Institutional Arrangements
Regulatory Structure
The Regulatory Commission of Alaska (RCA) has the authority to regulate both utilities and pipeline carriers within the state (Regulatory Commission of Alaska, 2018). The RCA exercises a delegated legislative power, and must reach its regulatory decisions quasi-judicially. In Alaska, most utilities providing services to ten or more customers require a certificate in order to operate. Certificates are issued by the RCA, which then regulates the rates, services, and practices of those utilities. The RCA also determines the level of support received by eligible customers under the Power Cost Equalization program. There are some utilities in Alaska that are not regulated, including local, government-owned utilities, very small utilities, and cooperatives whose members have voted to be deregulated.
Key Subsidies
The Power Cost Equalization Program (PCE) is a subsidy program providing economic assistance to communities and residents in rural Alaska where the cost of electricity is three to five times higher than for customers living in urban areas (Alaska Energy Authority, n.d.). The PCE is administered by the Alaska Energy Authority (AEA) and the Regulatory Commission of Alaska (AEA), and serves 82,000 people in 193 communities primarily reliant on diesel fuel. The program works by lowering the rates paid by PCE-eligible consumers to levels comparable to those paid by consumers in the urban areas of Anchorage, Fairbanks, and Juneau.
Power Project Fund (PPF) loan program provides loans to local utilities, local governments or independent power producers for the development, expansion or upgrade of electric power facilities, including distribution, transmission, efficiency and conservation, bulk fuel storage and waste energy; Power Project Fund
Alaska Energy Authority Community Assistance - AEA assists across the entire lifecycle of communities’ infrastructure—from identifying a community’s needs and goals to providing training needed to manage utilities and maintain infrastructure. - Energy Planning Project Development
Key Federal Programmes
Key State Level Programmes
Policy environment
A key piece of Alaska’s policy strategy is the state’s energy plan, Alaska Energy Pathway - Towards Energy Independence. Published in 2010, the plan outlines targets and a roadmap for the future of energy in Alaska. The main goals and priorities outlined in the plan include: generating 50% of the state’s electricity from renewable energy sources by 2025; improving energy efficiency and conservation by 20% by 2020; addressing climate change; energy security; economic development; innovation; education and workforce development; and continued development of fossil fuel resources (Alaska Energy Authority, 2010).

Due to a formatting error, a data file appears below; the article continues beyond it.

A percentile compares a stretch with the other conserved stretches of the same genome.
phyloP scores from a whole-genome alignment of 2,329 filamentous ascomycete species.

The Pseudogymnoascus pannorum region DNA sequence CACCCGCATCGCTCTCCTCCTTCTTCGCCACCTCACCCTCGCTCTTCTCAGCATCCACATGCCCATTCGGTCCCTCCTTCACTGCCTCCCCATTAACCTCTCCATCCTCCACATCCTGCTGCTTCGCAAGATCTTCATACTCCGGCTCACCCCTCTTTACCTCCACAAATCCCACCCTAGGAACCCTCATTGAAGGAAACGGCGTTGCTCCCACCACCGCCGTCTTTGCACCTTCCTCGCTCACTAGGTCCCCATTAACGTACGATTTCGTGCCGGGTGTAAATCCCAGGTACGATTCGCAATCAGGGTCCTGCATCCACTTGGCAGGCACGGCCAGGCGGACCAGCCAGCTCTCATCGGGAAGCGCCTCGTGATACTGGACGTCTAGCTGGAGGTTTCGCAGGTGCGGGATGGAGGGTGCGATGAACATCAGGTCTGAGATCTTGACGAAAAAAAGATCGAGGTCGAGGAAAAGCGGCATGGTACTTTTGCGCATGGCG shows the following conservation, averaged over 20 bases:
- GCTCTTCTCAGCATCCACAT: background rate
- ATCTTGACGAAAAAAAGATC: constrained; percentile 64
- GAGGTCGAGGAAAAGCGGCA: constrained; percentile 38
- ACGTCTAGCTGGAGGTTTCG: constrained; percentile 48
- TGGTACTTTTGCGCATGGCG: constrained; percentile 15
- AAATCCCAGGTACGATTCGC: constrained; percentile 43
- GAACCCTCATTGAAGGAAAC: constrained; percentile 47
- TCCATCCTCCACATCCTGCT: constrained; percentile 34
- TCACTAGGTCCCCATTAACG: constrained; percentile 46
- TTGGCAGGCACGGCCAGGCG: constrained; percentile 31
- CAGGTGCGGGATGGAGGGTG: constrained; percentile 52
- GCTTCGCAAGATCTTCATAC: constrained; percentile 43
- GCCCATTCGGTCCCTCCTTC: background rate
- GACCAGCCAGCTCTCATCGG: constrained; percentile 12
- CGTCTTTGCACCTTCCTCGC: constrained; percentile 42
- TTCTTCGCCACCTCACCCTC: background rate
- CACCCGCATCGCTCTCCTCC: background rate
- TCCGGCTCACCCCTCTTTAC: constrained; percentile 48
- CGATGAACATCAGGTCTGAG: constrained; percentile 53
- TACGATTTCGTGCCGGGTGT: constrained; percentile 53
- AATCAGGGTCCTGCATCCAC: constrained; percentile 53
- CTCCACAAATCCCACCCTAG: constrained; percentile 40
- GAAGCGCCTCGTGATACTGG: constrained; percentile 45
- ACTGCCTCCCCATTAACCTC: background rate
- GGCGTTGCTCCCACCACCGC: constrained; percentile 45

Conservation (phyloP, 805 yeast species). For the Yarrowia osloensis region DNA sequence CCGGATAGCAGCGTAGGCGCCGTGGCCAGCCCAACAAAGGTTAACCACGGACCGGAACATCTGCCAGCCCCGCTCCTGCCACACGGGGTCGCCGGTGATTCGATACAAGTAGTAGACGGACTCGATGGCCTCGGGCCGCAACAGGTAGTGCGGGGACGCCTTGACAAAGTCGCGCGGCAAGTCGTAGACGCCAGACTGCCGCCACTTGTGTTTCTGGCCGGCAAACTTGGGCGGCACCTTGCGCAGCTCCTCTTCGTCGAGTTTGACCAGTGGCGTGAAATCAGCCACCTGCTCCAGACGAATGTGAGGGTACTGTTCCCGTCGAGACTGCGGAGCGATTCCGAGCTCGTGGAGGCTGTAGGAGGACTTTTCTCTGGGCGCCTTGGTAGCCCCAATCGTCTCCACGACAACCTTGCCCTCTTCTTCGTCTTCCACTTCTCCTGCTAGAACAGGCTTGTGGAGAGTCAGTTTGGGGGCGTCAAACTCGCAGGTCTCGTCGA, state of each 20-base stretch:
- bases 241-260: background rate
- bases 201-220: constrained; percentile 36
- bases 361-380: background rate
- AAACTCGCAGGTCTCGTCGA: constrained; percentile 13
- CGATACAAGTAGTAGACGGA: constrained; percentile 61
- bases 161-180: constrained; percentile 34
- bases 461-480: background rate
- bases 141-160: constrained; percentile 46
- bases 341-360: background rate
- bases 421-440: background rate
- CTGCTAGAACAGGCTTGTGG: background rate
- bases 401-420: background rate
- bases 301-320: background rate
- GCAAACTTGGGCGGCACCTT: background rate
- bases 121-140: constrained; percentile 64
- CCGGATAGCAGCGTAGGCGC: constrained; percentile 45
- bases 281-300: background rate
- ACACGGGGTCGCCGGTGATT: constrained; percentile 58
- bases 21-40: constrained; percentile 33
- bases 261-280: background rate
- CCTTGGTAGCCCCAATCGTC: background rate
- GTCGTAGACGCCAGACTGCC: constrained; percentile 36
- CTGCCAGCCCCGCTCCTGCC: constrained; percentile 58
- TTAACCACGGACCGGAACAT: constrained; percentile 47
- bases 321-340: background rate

Another important component of Alaska’s policy strategy relates to tribal lands. With over 44 million acres, Alaska has more territory held as tribal lands than any other state (United States Energy Information Administration, 2021). Under the Alaska Native Claims Settlement Act, passed in 1971, the state was divided into 12 geographic regions, each designated to a regional native corporation (United States Energy Information Administration, 2021). Unlike in the lower 48 states, where Native American reservations hold sovereign status, tribal lands in Alaska are owned by the native corporations (United States Energy Information Administration, 2021). Tribal lands in Alaska are home to oil and gas as well as renewable resources, therefore the regional native corporations play a key role in the direction of energy in the state.

At the federal level, the United States Energy Policy Act also contributes to Alaska’s policy strategy. The Energy Policy Act addresses energy production in the United States including: energy efficiency; renewable energy; oil and gas; coal; Tribal energy; nuclear matters and security; vehicle and motor fuels, including ethanol; hydrogen; electricity; energy tax incentives; hydropower and geothermal energy; and climate change technology (United States Environmental Protection Agency, n.d.). Policies, programs, and other directions set out in the federal Energy Policy Act apply to all states, therefore the legislation plays an important role in creating Alaska’s energy contex
Ownership structures


Alaska’s utilities are a mix between privately owned companies, cooperatives, and those owned by municipal or tribal governments. It is important to note that utilities owned by tribal governments differ from those owned by native regional corporations, which are classified as private companies. Community A